This dissertation is composed of two essays that examine how financial factors affect real economic activities. The first investigates the role of agency problems in financial relationships in an economy with uncertainty shocks. The second examines how much misdirected bank lending accounts for the observed inefficient labor reallocation in the manufacturing sector in Japan's 1990s. A common goal of these essays is to shed light on economic mechanisms that may lower aggregate output and employment in financial crises.The first essay explores a new mechanism through which an increase in uncertainty interacts with agency problems to destroy matches between principals and agents. This is in contrast with inactive waiting predicted by real options theory. To demonstrate the mechanism, I develop a continuous-time dynamic matching model between principals and agents with long-term optimal contracts. In the model, a principal and an agent form a team to run risky projects and adjust their level of risk-taking. Because the agent can divert project payoffs, this agency relationship becomes hard to maintain when higher uncertainty increases the variance of the risky projects and generates more fluctuations in project outcomes. Teams close to termination break up instantaneously when uncertainty increases, causing an immediate reduction in aggregate output since it takes time to set up new teams. In addition, the average level of risk-taking declines among remaining teams because teams with a history of low output take less risk in response to the exogenous increase in project riskiness, in order to reduce the probability of costly separation. This further reduces aggregate output because low-risk projects have low average returns.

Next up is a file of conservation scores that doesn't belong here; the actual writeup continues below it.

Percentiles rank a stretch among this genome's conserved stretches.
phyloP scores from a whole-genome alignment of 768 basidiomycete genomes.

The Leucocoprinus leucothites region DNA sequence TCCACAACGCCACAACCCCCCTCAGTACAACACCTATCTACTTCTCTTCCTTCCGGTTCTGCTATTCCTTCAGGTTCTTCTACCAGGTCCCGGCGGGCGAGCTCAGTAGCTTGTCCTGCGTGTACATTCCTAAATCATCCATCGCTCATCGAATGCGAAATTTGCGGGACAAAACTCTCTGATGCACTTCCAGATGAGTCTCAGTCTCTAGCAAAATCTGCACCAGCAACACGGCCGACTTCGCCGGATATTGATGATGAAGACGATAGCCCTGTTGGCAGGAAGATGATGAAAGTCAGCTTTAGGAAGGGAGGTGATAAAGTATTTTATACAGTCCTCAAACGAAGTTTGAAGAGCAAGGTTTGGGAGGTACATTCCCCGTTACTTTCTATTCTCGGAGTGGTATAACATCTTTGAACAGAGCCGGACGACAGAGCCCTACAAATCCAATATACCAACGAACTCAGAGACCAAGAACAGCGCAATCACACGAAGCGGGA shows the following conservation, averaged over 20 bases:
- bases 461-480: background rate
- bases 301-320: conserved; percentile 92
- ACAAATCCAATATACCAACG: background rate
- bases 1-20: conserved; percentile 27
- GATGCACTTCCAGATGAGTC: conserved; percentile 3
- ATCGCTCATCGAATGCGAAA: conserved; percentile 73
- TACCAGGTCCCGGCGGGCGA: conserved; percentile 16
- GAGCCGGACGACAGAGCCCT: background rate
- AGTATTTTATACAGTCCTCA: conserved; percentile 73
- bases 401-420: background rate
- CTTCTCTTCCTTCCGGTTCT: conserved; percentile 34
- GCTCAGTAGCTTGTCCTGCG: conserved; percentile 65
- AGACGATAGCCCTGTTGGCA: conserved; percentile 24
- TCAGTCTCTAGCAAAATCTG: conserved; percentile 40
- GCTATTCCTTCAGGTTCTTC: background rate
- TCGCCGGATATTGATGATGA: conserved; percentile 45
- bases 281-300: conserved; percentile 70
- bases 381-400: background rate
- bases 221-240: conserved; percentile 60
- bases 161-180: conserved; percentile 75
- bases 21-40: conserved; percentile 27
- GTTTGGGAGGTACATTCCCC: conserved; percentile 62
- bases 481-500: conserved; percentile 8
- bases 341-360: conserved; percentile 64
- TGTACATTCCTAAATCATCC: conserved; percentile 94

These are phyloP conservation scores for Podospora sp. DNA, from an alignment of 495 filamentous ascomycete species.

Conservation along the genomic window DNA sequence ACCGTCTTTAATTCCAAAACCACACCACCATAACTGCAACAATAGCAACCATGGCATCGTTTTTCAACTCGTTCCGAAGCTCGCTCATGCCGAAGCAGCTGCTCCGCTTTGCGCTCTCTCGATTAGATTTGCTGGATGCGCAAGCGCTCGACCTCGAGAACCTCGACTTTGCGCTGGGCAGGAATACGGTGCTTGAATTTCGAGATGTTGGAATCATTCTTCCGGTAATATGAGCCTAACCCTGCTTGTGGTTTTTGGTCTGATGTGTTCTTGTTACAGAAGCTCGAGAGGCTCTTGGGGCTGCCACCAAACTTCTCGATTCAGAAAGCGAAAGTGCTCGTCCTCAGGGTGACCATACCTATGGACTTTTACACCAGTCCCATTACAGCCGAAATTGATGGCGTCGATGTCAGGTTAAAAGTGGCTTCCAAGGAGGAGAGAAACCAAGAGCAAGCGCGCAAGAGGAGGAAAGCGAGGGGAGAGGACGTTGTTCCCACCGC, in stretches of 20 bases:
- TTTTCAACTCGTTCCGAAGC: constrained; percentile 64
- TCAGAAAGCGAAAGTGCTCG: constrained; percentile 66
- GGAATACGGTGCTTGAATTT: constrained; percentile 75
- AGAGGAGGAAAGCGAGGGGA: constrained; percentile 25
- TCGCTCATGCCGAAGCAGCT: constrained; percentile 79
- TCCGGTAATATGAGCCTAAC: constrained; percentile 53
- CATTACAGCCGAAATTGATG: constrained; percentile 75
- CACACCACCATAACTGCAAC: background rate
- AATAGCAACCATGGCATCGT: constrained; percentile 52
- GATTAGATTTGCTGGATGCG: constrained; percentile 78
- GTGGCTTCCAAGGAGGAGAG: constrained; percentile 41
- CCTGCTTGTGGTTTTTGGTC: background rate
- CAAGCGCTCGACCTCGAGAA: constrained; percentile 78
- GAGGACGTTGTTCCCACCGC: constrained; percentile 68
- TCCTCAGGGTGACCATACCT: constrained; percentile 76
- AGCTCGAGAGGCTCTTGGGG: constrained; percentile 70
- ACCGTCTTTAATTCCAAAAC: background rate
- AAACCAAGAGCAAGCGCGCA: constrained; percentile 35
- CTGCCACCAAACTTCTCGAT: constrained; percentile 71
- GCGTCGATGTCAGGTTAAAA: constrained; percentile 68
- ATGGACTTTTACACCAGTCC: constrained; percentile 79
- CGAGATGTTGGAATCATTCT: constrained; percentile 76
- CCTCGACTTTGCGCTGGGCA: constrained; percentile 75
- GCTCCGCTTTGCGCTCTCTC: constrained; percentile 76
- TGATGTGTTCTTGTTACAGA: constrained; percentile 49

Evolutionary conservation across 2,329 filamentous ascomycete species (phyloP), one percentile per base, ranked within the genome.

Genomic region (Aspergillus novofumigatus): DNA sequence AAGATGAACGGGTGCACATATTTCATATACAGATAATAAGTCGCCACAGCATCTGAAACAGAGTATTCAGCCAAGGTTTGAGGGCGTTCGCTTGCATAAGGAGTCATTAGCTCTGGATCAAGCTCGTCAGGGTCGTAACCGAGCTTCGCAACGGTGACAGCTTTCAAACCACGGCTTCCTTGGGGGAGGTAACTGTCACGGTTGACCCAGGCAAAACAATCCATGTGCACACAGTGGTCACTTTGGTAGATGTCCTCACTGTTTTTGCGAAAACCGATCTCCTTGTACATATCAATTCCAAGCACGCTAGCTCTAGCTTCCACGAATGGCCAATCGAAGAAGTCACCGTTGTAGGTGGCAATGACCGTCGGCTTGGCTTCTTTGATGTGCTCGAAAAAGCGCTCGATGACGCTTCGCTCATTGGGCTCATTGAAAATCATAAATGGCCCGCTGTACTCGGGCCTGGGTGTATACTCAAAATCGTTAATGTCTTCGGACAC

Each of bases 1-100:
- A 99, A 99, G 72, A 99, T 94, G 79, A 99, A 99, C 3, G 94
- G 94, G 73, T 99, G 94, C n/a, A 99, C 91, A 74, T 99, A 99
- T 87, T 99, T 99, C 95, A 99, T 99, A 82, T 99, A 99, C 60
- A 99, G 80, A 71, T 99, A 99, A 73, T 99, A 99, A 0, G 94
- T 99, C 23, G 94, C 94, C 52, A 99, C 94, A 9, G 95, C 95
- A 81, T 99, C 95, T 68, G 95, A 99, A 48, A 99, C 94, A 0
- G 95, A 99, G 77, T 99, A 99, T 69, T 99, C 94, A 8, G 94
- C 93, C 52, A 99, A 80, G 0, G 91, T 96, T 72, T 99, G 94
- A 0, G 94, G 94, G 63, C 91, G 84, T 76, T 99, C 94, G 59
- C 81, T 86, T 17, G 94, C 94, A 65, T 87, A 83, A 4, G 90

In the second essay, my co-authors and I investigate the efficiency of resource reallocation in Japan during the 1990s, a decade of economic recession, by measuring aggregate productivity growth (APG) using a plant-level data set of manufacturers from 1981-2000. We find that resource reallocation contributed negatively to APG, mainly due to inefficient labor reallocation. A possible reason for the inefficient labor reallocation is misdirected (or zombie) bank lending to failing plants. To quantify its impact, we develop a model with plant-level heterogeneity, calibrate it based on the results of plant-level productivity estimation, and conduct a counterfactual exercise, in which there is no zombie lending. We find that, without zombie lending, aggregate productivity would have grown by 1.6% more during the 1990s, mostly due to more efficient labor reallocation.